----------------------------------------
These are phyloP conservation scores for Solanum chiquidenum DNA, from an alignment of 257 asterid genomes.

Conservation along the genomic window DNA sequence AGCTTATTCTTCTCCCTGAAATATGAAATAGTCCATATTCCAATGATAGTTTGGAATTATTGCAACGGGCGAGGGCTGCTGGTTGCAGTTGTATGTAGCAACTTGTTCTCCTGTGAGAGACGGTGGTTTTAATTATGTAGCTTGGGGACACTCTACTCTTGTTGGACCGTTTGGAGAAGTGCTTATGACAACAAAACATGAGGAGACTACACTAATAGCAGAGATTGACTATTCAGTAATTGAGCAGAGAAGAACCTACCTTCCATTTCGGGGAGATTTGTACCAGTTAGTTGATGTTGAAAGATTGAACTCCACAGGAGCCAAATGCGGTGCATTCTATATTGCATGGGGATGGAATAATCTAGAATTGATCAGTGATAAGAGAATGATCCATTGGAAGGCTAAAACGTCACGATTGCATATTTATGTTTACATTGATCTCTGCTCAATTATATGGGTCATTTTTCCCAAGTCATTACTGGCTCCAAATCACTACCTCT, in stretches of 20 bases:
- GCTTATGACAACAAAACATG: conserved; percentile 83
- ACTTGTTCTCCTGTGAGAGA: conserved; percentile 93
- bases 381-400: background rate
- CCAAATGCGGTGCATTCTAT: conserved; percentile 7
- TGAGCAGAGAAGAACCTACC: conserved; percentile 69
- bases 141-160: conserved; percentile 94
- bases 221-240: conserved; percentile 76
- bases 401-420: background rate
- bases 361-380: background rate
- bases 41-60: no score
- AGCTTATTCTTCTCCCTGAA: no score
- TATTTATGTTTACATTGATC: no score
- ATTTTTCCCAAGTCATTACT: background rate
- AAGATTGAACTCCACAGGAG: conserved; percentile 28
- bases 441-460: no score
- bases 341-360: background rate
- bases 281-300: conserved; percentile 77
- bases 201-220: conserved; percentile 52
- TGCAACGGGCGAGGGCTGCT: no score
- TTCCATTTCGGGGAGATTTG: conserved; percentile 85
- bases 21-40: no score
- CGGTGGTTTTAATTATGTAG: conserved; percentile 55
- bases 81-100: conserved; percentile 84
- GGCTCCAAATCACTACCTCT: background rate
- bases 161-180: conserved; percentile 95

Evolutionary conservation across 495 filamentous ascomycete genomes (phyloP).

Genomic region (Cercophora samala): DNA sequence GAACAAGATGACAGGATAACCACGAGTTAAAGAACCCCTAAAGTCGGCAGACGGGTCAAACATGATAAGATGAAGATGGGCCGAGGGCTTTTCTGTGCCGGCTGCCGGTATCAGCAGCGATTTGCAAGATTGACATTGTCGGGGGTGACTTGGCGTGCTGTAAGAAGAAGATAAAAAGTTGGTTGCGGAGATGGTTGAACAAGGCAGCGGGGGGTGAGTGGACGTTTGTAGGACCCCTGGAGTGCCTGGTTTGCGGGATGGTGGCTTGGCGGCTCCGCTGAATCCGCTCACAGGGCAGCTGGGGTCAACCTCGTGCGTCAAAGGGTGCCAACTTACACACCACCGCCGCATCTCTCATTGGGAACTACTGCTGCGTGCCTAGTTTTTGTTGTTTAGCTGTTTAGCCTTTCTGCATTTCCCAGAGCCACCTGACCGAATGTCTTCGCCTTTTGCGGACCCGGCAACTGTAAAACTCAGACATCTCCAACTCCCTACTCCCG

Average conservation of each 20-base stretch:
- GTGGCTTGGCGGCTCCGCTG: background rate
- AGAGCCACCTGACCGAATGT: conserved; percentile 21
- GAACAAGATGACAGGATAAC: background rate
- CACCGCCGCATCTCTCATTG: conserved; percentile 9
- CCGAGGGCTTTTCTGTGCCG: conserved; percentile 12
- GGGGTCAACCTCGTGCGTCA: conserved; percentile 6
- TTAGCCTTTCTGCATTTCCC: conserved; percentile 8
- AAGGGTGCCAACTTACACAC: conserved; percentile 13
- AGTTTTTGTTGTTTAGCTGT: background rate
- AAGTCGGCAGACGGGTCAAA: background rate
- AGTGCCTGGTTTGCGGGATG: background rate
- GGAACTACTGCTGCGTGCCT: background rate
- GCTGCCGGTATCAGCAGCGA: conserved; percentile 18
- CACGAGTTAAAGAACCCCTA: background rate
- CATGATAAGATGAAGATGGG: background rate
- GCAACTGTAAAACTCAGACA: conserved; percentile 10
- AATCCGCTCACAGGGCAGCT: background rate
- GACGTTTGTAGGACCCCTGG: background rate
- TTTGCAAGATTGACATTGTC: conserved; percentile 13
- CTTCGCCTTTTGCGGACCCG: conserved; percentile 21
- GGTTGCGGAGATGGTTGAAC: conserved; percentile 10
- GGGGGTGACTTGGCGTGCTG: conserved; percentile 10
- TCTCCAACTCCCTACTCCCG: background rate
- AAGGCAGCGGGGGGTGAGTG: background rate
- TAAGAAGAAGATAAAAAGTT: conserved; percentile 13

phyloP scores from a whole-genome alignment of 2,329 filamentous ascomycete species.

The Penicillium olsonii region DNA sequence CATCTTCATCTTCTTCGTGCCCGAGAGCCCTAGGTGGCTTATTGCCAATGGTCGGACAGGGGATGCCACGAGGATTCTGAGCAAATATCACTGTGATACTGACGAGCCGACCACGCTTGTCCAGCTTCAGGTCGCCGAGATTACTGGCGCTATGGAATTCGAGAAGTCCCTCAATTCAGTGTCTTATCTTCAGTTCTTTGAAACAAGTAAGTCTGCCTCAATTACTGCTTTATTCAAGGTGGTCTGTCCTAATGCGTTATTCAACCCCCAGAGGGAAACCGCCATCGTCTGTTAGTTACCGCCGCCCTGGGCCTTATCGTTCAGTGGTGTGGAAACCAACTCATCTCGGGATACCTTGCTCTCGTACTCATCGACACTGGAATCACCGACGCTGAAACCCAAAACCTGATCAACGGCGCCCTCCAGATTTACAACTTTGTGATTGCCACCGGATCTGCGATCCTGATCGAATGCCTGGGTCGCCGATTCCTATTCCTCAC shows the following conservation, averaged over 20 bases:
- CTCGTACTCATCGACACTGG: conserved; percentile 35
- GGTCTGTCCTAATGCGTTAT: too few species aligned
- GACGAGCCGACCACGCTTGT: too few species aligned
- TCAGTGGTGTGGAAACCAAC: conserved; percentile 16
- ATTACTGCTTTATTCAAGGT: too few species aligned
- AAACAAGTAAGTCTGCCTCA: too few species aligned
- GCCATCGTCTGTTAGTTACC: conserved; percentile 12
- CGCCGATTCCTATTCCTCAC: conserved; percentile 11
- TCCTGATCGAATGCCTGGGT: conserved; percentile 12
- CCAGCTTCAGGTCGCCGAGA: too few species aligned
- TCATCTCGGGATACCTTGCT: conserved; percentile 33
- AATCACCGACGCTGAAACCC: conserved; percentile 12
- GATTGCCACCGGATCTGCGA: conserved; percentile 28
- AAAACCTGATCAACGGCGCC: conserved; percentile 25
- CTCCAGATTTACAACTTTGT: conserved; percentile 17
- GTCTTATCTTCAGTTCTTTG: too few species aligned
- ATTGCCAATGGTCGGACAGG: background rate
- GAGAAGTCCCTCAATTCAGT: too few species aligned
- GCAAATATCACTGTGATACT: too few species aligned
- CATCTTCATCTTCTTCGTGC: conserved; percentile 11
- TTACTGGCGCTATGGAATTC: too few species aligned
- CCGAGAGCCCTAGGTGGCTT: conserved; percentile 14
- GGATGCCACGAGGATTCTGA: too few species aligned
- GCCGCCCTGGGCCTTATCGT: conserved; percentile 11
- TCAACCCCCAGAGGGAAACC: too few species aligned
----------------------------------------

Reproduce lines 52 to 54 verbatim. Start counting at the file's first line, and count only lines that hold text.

- GGGGGTGACTTGGCGTGCTG: conserved; percentile 10
- TCTCCAACTCCCTACTCCCG: background rate
- AAGGCAGCGGGGGGTGAGTG: background rate